Welcome To Paradise


(By Robert Howell) We’re having some beautiful days here on Estero Island. And maybe you’ve noticed, our Gulf side water has been especially beautiful! Our Bay side also has been quite pretty. The color and clarity of the water is affected by many factors.

First and foremost the rain. The less rain we get the bluer and greener our water gets on the gulf side, the less wind the clearer the water becomes. However during our rainy summer season more rain hits not only the water stirring up the bottom, but also the land bringing all sorts of runoff into our watershed.

The color of the water is also affected by one of our most important attributes and species here: Mangrove trees. These mangrove trees have a unique ability to filter fresh water from salt water but to do so they must sacrifice some of their leaves (the yellow ones).

When this happens eventually the leaves fall off, more so during storms and rainy season. All these leaves along with all the other biomass filtering down into the water stains the water just like tea leaves or coffee beans. The brown stain comes from the tannic acid or tannins found in the biomass.

As the “winter” season descends, the heavy rains of the previous months diminish and the water is able to process these acids and stains taking them further out to sea.

The temperature of the water is changing as well. For humans some of these changes might be welcome such as the warm temperatures both in the air and in the water. Even manatees are enjoying the warmer conditions. So much so that they are not migrating as long as they used to.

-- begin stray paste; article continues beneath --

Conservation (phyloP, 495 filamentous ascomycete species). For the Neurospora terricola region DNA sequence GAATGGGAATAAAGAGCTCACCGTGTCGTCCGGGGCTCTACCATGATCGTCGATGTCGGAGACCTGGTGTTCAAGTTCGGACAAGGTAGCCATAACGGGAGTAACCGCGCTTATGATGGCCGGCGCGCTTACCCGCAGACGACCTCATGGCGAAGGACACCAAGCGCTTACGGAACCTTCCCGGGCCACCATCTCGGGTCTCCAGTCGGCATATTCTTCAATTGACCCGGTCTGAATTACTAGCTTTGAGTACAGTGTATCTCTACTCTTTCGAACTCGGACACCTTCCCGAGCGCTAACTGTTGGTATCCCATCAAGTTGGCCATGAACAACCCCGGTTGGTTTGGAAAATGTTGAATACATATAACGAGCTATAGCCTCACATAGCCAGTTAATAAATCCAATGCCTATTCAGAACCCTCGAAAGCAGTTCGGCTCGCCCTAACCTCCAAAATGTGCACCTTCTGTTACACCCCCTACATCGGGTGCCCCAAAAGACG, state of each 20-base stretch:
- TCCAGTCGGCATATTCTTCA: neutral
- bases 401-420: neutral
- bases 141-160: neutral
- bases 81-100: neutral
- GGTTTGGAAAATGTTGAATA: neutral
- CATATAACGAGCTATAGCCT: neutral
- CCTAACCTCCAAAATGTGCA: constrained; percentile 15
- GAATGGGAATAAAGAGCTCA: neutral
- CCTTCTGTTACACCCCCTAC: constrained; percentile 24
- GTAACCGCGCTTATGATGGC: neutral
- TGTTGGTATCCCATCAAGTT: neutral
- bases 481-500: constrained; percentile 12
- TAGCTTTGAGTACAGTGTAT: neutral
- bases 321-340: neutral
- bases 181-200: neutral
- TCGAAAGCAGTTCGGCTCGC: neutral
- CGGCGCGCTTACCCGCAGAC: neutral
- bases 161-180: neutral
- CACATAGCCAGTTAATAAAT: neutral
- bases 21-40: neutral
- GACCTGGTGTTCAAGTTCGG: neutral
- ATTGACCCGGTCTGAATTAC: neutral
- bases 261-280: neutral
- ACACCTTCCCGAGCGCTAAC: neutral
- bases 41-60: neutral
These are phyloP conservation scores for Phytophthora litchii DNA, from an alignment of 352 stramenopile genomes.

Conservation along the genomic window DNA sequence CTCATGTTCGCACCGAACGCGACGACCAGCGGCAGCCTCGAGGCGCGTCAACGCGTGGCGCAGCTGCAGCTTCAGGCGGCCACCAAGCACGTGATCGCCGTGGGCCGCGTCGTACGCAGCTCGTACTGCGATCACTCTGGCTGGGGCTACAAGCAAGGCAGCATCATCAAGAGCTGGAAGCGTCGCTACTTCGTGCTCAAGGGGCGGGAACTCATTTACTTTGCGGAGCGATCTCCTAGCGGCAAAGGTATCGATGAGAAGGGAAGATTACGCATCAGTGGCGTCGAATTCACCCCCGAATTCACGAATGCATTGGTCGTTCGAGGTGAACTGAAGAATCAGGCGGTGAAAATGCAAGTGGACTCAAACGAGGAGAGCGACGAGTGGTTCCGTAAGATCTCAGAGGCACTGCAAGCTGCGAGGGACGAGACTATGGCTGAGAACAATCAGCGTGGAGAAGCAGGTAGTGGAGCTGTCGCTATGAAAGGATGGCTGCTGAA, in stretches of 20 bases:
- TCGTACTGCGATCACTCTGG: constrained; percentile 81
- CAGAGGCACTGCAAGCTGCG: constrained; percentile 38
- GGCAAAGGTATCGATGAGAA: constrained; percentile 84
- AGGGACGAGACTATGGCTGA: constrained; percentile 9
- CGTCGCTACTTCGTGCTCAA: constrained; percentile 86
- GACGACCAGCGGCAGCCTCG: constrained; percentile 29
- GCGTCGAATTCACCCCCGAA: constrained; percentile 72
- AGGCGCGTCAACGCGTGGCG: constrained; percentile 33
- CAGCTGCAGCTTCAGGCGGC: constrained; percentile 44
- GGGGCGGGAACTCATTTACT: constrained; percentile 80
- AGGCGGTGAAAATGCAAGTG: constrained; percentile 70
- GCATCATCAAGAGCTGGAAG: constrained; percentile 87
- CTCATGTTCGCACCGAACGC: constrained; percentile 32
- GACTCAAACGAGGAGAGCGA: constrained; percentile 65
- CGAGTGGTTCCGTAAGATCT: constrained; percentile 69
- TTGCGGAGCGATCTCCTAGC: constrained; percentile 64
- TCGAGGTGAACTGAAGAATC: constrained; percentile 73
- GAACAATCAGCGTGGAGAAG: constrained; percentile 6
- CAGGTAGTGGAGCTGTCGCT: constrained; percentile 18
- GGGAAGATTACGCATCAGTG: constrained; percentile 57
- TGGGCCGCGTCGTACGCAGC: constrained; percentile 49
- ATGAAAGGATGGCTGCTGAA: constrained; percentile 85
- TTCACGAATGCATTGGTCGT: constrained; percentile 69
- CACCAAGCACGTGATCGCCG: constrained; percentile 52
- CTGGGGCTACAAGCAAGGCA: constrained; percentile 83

I’ve seen a drop in manatee activity up the Caloosahatchee river during the winter. Just a few years ago manatees by the hundreds took advantage of the Fort Myers power plant for their warmth. (Manatee cannot live in water under 70 degrees for very long; it puts them into a state called cold stress and can effectively shut down their bodies). Manatee all over our region will normally seek out warmer water, whether it be from natural sources such as springs or unnatural sources like a power plant.

Manatee were typically seen from late December to early March if not longer. Now, however, “manatee season” up river is late January until mid-February. One might think the population is decreasing, but we’re finding that’s not the case. Because water in the Gulf, and in our estuaries, is staying so warm, they’re down river, in our busy waterways for longer periods of time.

Hopefully this article raises some questions or sparks interest in the ecology of our beautiful area. Please contact me Robert Howell via Instagram @RangerRobFMB or Beach Talk Radio so we can answer some in future articles.

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